Students reflect on their learning and take action to deepen their understandings and increase community awareness of consumer rights and responsibilities.
In this module students reflect on their learning and take action to deepen their understandings and increase community awareness of consumer rights and responsibilities.
1. So what?
Students complete the So What? Now What? Chart to reflect on their learning and set personal goals for themselves as consumers.
So what? Now What? Chart [PDF, 586 KB]
2. Taking action
Students consider ways they can deepen their learning and increase community awareness of consumer rights and responsibilities. The class might decide on one collective action or students could work in groups on a range of actions. This table includes some possible actions. However this phase of the unit will be most effective when it is driven by students’ interests and needs.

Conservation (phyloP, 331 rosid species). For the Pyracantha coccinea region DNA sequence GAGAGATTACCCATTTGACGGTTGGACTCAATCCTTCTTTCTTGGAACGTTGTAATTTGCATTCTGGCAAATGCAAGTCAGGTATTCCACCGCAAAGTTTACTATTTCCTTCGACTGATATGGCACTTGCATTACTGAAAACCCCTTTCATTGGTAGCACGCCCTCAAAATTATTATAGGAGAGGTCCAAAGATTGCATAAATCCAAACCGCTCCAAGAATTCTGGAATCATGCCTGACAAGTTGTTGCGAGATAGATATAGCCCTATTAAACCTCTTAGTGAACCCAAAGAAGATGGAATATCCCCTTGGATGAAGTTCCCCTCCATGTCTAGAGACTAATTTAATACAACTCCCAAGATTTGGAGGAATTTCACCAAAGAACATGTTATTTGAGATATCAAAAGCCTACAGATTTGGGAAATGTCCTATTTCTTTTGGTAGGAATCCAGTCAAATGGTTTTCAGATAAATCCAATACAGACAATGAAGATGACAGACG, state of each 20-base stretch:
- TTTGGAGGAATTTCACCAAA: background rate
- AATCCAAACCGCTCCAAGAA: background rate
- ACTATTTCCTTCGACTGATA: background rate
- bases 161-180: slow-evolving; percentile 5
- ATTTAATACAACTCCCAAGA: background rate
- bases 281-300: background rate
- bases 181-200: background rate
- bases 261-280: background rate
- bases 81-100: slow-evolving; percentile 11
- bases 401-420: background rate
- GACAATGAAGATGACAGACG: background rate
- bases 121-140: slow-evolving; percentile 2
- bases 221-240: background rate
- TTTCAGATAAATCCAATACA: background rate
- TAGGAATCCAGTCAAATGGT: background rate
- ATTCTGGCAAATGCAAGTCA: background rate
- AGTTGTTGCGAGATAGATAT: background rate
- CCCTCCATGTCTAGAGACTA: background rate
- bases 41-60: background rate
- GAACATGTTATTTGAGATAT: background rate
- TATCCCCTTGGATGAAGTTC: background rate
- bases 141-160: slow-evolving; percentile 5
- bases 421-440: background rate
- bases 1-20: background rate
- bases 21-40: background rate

Buy classroom toys for wet days: Students could fundraise or bring a gold-coin donation to school to purchase classroom toys and games to use on wet-weather days.
Whānau day: Students could host a whānau day where they invite their families to school to share their learning about being a confident and informed consumer. Students could share information through role plays, slideshows, songs, or posters, or they could organise a series of information stations that parents and family members visit in rotation.
Spread the word: Students could create a poster, pamphlet, or video to spread messages about consumer protection.
Second-hand toy sale: Students could organise a school-wide, second-hand toy sale to recycle old toys and reduce waste.
Newsletter tips: Students could write weekly consumer tips in the school newsletter to share their learning about being confident and informed consumers with the wider school community.
Donate a toy or game: Students could fundraise to purchase toys or games for children in need. They might choose to donate the new toys and games to the local Salvation Army, children’s hospital, or women’s refuge.
Social action: Students could take appropriate action against a real-life consumer problem, such as a misleading advertisement or scam.